“Come on, Potter, put your back into it.”
“What do you think I’m doing,” Harry groused while carefully levitating Snape’s portrait down the stairs.
It had taken five full days of fiddling with the wards under the instruction of a taciturn Geaghwilde to undo his original spellwork that protected the headmaster’s portraits. No one had been able to do it before, because he’d cleverly destroyed any record of his spellwork and he wasn’t included in the obedience spell. Luckily, Geaghwilde had been so horrified by Dumbledore’s widespread crimes and their effects on the wizarding world that he’d agreed to help Harry fix this. It helped that back in Geaghwilde’s time, sacrificial magic was still an accepted branch of magic, as long as the sacrifices were voluntary.
The corridors were empty, as without children attempting to sneak out of bed, all of the staff at Hogwarts were sound asleep. That was the main reason they’d chosen the middle of the night to move the portrait and do the ritual. It had taken a full week after the idea was first posited by Phineas Black before all the hurdles to do the ritual had been taken. During that time Harry had managed to keep the minimal staff members already present at Hogwarts off his back by pretending to have to work through the mess Hicklebug had left behind. He used it to justify shutting himself away in the headmaster’s office instead of interacting with anyone. No one on the staff, all at least forty years younger than he was, knew him well enough to spot the lie.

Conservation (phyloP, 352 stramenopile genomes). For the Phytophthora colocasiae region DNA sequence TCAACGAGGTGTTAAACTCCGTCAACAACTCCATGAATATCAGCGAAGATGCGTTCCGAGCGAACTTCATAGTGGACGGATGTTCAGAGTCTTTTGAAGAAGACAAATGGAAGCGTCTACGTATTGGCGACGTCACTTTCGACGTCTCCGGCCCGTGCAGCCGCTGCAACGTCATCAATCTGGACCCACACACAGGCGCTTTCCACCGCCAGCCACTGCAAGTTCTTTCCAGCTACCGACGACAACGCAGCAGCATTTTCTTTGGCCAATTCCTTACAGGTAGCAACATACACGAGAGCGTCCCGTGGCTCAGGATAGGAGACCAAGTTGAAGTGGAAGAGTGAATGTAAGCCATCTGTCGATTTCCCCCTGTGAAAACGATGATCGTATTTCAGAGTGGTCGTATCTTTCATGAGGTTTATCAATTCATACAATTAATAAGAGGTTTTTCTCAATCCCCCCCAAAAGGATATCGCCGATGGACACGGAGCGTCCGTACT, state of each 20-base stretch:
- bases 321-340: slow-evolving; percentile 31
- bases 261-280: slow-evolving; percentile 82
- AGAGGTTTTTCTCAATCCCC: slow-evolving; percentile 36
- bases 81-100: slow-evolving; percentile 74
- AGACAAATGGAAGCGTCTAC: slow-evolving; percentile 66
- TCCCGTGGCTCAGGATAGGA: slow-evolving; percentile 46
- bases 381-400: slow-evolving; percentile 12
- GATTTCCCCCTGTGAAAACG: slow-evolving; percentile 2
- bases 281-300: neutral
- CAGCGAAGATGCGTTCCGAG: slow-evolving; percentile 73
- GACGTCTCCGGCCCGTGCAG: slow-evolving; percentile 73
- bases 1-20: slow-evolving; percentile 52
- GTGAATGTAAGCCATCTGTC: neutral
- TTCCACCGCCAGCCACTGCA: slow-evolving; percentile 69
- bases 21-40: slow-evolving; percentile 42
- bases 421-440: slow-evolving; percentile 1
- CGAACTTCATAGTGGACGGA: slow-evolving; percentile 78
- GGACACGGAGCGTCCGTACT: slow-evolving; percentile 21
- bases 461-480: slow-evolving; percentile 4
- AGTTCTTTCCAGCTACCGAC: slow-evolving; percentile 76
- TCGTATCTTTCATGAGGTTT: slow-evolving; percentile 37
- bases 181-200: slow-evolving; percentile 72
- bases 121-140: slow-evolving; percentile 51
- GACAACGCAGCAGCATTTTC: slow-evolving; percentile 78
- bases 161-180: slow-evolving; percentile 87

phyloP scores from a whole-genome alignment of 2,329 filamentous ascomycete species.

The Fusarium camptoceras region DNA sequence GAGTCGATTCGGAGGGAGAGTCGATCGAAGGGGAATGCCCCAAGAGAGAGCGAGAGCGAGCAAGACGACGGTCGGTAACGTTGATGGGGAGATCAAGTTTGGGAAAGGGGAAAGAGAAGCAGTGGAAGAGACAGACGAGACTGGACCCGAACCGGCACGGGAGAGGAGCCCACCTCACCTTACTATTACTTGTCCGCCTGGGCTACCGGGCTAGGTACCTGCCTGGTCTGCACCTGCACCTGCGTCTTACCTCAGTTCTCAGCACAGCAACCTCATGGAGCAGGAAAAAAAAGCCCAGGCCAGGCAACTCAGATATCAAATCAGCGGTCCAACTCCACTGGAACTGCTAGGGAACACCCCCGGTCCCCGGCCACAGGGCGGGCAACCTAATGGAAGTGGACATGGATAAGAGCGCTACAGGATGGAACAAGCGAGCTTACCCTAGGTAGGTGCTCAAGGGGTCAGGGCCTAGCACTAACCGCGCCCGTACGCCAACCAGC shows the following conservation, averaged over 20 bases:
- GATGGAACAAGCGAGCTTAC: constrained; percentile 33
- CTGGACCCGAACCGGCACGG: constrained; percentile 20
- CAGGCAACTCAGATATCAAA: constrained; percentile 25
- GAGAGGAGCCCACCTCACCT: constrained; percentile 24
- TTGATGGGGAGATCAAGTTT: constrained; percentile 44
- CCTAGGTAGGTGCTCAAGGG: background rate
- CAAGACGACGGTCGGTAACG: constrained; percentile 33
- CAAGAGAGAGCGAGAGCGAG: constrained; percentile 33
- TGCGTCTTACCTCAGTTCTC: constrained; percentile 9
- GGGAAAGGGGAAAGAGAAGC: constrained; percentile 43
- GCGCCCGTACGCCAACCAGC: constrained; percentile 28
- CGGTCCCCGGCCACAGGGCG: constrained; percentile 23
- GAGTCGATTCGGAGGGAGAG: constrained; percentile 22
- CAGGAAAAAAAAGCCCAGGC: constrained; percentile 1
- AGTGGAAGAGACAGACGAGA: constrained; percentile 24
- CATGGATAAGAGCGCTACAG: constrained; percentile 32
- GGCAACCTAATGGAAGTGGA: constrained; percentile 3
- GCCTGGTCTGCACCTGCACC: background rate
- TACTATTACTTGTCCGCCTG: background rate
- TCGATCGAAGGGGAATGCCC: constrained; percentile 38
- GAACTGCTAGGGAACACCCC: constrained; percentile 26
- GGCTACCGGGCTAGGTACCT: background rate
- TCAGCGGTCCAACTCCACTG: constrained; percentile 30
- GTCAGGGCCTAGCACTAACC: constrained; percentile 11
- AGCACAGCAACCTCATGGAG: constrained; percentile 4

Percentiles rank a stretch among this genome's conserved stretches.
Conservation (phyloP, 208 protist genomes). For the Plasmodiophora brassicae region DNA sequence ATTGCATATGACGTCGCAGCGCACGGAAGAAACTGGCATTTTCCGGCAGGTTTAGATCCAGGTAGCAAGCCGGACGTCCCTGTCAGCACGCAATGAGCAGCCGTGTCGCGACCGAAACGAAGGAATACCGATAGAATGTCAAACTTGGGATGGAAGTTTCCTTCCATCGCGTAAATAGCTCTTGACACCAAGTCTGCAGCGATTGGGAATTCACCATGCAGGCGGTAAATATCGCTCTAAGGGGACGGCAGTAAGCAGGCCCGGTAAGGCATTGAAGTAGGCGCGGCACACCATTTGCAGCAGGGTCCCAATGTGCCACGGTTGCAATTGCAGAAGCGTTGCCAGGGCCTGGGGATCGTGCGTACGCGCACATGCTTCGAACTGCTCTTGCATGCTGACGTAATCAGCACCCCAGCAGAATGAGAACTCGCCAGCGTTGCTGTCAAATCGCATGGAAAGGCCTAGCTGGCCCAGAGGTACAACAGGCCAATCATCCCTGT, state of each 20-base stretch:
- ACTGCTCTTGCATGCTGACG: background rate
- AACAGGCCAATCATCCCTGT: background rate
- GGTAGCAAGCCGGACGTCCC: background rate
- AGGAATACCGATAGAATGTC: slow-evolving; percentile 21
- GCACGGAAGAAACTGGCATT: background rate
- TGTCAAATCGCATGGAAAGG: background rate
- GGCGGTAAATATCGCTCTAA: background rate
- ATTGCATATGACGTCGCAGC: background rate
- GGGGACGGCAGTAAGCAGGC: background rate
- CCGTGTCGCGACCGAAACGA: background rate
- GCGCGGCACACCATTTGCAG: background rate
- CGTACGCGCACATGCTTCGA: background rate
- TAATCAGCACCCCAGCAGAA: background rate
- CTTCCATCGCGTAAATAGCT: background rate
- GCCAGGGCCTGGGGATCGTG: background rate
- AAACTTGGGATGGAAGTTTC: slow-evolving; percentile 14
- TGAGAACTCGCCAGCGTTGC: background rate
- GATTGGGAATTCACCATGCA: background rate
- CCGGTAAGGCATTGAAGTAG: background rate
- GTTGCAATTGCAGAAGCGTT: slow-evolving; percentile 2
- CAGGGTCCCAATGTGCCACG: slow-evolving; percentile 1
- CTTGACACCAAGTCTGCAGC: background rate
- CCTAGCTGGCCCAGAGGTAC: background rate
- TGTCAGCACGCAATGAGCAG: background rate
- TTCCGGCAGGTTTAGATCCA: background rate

Snape’s old quarters were empty. The torches lining the walls flickered on the moment Harry crossed the threshold. There was a thick layer of dust over everything that told of neglect. The house-elf population of Hogwarts had never really recovered from their brave fight in the Final Battle, where many had perished. Castle upkeep these days was limited to inhabited parts of the castle and the work needed to keep the castle’s structural integrity firm.
“All of my old furniture is still here, that will make it easier to make sure I’m not put in the same spot as a cabinet. That would ruin my painting the moment it reaches the past.”
Harry nodded and gently put down the portrait against the wall next to the fireplace. “This should do.”
He waved his wand and cleared all the dust away. From the pack he was carrying, he took out the special potion he’d brewed under Snape’s watchful eye. The man had been exacting as ever and Harry had felt a little nostalgic for the days when his horrible potions master was the great bogeyman of the wizarding world in Harry’s eyes. It hadn’t taken long before Harry had learned he had much greater enemies, of course. But those early days had been the last relatively peaceful ones he could remember. Even after the war, it had been one kind of battle after another. As an auror, in his marriage with Ginny, with his children, and with the wizarding public and press, who had remained as fickle as always in regards to him. Much of it could be traced back to Dumbledore’s manipulations and tonight he was determined to erase it all in the hope of creating a better future.